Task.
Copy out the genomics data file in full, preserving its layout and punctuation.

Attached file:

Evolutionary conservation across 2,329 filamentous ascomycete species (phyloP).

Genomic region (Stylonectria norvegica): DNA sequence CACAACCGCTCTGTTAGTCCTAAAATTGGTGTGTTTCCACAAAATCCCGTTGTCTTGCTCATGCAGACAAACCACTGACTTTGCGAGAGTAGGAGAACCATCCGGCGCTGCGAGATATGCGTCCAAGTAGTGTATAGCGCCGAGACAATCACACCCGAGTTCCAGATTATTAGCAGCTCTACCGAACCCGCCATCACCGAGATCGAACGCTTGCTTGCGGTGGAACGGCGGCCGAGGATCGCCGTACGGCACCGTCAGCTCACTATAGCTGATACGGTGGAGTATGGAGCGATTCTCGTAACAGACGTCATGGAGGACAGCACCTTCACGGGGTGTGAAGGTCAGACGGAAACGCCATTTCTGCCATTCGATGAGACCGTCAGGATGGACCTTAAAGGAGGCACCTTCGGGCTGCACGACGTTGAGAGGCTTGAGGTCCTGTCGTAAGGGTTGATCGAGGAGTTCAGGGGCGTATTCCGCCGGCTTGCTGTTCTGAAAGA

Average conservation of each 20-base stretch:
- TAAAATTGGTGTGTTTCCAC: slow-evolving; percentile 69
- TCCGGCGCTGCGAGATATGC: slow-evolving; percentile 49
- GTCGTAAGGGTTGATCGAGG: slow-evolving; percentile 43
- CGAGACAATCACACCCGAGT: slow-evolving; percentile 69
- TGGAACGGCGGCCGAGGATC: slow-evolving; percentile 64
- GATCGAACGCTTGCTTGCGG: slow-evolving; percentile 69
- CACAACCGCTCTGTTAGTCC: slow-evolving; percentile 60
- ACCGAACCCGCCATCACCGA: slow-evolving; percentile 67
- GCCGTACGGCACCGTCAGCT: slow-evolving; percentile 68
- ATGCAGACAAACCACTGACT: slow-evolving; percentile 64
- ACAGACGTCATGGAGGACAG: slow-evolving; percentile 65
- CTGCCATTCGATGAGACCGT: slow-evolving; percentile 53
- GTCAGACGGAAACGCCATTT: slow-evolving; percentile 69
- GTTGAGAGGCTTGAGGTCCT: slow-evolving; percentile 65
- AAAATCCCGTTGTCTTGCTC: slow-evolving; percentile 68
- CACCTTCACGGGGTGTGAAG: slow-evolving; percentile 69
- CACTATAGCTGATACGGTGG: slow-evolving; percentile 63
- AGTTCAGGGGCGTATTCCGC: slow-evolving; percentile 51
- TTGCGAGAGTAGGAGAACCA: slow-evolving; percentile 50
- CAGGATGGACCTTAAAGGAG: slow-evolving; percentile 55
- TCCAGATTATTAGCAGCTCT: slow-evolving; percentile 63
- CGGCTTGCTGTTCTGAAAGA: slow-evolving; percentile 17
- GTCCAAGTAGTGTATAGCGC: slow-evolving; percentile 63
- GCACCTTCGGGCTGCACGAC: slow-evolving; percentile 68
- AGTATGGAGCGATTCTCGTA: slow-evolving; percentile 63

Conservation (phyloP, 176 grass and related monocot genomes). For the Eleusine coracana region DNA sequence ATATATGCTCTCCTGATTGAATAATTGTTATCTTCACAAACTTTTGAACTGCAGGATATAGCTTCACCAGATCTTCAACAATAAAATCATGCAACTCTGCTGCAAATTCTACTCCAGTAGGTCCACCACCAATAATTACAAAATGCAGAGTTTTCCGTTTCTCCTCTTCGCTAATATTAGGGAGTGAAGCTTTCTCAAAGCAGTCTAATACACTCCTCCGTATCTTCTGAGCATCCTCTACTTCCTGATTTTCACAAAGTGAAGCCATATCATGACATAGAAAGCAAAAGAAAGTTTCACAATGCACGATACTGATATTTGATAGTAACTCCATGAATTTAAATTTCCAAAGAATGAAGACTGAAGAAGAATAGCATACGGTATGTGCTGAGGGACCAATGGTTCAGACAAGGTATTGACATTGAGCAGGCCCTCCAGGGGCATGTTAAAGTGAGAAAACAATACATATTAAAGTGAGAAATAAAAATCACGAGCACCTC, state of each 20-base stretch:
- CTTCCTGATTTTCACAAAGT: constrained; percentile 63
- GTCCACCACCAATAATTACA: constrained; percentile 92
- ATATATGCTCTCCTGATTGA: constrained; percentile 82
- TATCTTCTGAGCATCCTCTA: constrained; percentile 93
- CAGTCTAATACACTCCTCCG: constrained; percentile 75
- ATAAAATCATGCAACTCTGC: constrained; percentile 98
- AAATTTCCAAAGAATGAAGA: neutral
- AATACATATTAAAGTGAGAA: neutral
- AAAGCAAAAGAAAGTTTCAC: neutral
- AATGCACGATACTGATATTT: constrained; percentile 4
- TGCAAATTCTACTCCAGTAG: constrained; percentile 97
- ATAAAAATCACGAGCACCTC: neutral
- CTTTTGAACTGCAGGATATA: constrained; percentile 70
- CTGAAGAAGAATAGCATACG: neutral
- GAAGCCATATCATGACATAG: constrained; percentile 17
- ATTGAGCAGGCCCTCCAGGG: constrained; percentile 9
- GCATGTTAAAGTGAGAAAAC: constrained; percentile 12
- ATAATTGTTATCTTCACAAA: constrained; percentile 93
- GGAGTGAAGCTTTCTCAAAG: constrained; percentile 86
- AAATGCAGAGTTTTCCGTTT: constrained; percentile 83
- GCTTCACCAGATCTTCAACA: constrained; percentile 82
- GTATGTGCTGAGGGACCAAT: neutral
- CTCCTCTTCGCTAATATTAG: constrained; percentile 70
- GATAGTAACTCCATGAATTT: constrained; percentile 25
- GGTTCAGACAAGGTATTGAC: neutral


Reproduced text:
Evolutionary conservation across 2,329 filamentous ascomycete species (phyloP).

Genomic region (Stylonectria norvegica): DNA sequence CACAACCGCTCTGTTAGTCCTAAAATTGGTGTGTTTCCACAAAATCCCGTTGTCTTGCTCATGCAGACAAACCACTGACTTTGCGAGAGTAGGAGAACCATCCGGCGCTGCGAGATATGCGTCCAAGTAGTGTATAGCGCCGAGACAATCACACCCGAGTTCCAGATTATTAGCAGCTCTACCGAACCCGCCATCACCGAGATCGAACGCTTGCTTGCGGTGGAACGGCGGCCGAGGATCGCCGTACGGCACCGTCAGCTCACTATAGCTGATACGGTGGAGTATGGAGCGATTCTCGTAACAGACGTCATGGAGGACAGCACCTTCACGGGGTGTGAAGGTCAGACGGAAACGCCATTTCTGCCATTCGATGAGACCGTCAGGATGGACCTTAAAGGAGGCACCTTCGGGCTGCACGACGTTGAGAGGCTTGAGGTCCTGTCGTAAGGGTTGATCGAGGAGTTCAGGGGCGTATTCCGCCGGCTTGCTGTTCTGAAAGA

Average conservation of each 20-base stretch:
- TAAAATTGGTGTGTTTCCAC: slow-evolving; percentile 69
- TCCGGCGCTGCGAGATATGC: slow-evolving; percentile 49
- GTCGTAAGGGTTGATCGAGG: slow-evolving; percentile 43
- CGAGACAATCACACCCGAGT: slow-evolving; percentile 69
- TGGAACGGCGGCCGAGGATC: slow-evolving; percentile 64
- GATCGAACGCTTGCTTGCGG: slow-evolving; percentile 69
- CACAACCGCTCTGTTAGTCC: slow-evolving; percentile 60
- ACCGAACCCGCCATCACCGA: slow-evolving; percentile 67
- GCCGTACGGCACCGTCAGCT: slow-evolving; percentile 68
- ATGCAGACAAACCACTGACT: slow-evolving; percentile 64
- ACAGACGTCATGGAGGACAG: slow-evolving; percentile 65
- CTGCCATTCGATGAGACCGT: slow-evolving; percentile 53
- GTCAGACGGAAACGCCATTT: slow-evolving; percentile 69
- GTTGAGAGGCTTGAGGTCCT: slow-evolving; percentile 65
- AAAATCCCGTTGTCTTGCTC: slow-evolving; percentile 68
- CACCTTCACGGGGTGTGAAG: slow-evolving; percentile 69
- CACTATAGCTGATACGGTGG: slow-evolving; percentile 63
- AGTTCAGGGGCGTATTCCGC: slow-evolving; percentile 51
- TTGCGAGAGTAGGAGAACCA: slow-evolving; percentile 50
- CAGGATGGACCTTAAAGGAG: slow-evolving; percentile 55
- TCCAGATTATTAGCAGCTCT: slow-evolving; percentile 63
- CGGCTTGCTGTTCTGAAAGA: slow-evolving; percentile 17
- GTCCAAGTAGTGTATAGCGC: slow-evolving; percentile 63
- GCACCTTCGGGCTGCACGAC: slow-evolving; percentile 68
- AGTATGGAGCGATTCTCGTA: slow-evolving; percentile 63

Conservation (phyloP, 176 grass and related monocot genomes). For the Eleusine coracana region DNA sequence ATATATGCTCTCCTGATTGAATAATTGTTATCTTCACAAACTTTTGAACTGCAGGATATAGCTTCACCAGATCTTCAACAATAAAATCATGCAACTCTGCTGCAAATTCTACTCCAGTAGGTCCACCACCAATAATTACAAAATGCAGAGTTTTCCGTTTCTCCTCTTCGCTAATATTAGGGAGTGAAGCTTTCTCAAAGCAGTCTAATACACTCCTCCGTATCTTCTGAGCATCCTCTACTTCCTGATTTTCACAAAGTGAAGCCATATCATGACATAGAAAGCAAAAGAAAGTTTCACAATGCACGATACTGATATTTGATAGTAACTCCATGAATTTAAATTTCCAAAGAATGAAGACTGAAGAAGAATAGCATACGGTATGTGCTGAGGGACCAATGGTTCAGACAAGGTATTGACATTGAGCAGGCCCTCCAGGGGCATGTTAAAGTGAGAAAACAATACATATTAAAGTGAGAAATAAAAATCACGAGCACCTC, state of each 20-base stretch:
- CTTCCTGATTTTCACAAAGT: constrained; percentile 63
- GTCCACCACCAATAATTACA: constrained; percentile 92
- ATATATGCTCTCCTGATTGA: constrained; percentile 82
- TATCTTCTGAGCATCCTCTA: constrained; percentile 93
- CAGTCTAATACACTCCTCCG: constrained; percentile 75
- ATAAAATCATGCAACTCTGC: constrained; percentile 98
- AAATTTCCAAAGAATGAAGA: neutral
- AATACATATTAAAGTGAGAA: neutral
- AAAGCAAAAGAAAGTTTCAC: neutral
- AATGCACGATACTGATATTT: constrained; percentile 4
- TGCAAATTCTACTCCAGTAG: constrained; percentile 97
- ATAAAAATCACGAGCACCTC: neutral
- CTTTTGAACTGCAGGATATA: constrained; percentile 70
- CTGAAGAAGAATAGCATACG: neutral
- GAAGCCATATCATGACATAG: constrained; percentile 17
- ATTGAGCAGGCCCTCCAGGG: constrained; percentile 9
- GCATGTTAAAGTGAGAAAAC: constrained; percentile 12
- ATAATTGTTATCTTCACAAA: constrained; percentile 93
- GGAGTGAAGCTTTCTCAAAG: constrained; percentile 86
- AAATGCAGAGTTTTCCGTTT: constrained; percentile 83
- GCTTCACCAGATCTTCAACA: constrained; percentile 82
- GTATGTGCTGAGGGACCAAT: neutral
- CTCCTCTTCGCTAATATTAG: constrained; percentile 70
- GATAGTAACTCCATGAATTT: constrained; percentile 25
- GGTTCAGACAAGGTATTGAC: neutral